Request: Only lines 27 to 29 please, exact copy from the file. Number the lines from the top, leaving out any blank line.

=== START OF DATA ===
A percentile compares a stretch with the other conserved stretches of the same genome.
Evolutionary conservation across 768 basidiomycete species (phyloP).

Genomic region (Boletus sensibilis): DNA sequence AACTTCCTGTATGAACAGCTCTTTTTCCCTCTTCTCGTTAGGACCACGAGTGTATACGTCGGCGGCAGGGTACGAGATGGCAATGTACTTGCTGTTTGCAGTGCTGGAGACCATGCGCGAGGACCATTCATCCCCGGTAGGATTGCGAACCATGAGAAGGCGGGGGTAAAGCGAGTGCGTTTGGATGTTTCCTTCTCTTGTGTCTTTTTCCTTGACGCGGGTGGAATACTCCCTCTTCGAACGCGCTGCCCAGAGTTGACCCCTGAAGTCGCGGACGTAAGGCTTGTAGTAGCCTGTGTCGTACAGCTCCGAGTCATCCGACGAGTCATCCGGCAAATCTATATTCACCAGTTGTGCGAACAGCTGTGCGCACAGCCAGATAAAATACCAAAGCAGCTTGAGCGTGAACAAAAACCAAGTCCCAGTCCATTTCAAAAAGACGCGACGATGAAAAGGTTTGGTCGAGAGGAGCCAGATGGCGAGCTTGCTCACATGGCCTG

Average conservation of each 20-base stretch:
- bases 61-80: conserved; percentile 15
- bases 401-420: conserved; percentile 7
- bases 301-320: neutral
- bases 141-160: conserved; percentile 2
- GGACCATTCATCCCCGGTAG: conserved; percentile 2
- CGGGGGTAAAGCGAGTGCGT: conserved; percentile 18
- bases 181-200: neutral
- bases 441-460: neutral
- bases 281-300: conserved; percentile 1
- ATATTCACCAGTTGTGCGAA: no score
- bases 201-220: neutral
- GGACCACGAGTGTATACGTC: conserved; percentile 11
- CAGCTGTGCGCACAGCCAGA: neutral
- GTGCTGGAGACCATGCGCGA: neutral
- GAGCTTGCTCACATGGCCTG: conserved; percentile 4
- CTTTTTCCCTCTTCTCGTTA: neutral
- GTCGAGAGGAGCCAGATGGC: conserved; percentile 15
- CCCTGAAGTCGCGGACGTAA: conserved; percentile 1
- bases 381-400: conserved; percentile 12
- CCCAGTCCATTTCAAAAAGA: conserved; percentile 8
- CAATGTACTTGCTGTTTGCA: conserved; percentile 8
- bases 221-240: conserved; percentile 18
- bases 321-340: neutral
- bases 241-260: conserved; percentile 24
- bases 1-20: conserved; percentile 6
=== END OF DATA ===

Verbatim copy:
- bases 321-340: neutral
- bases 241-260: conserved; percentile 24
- bases 1-20: conserved; percentile 6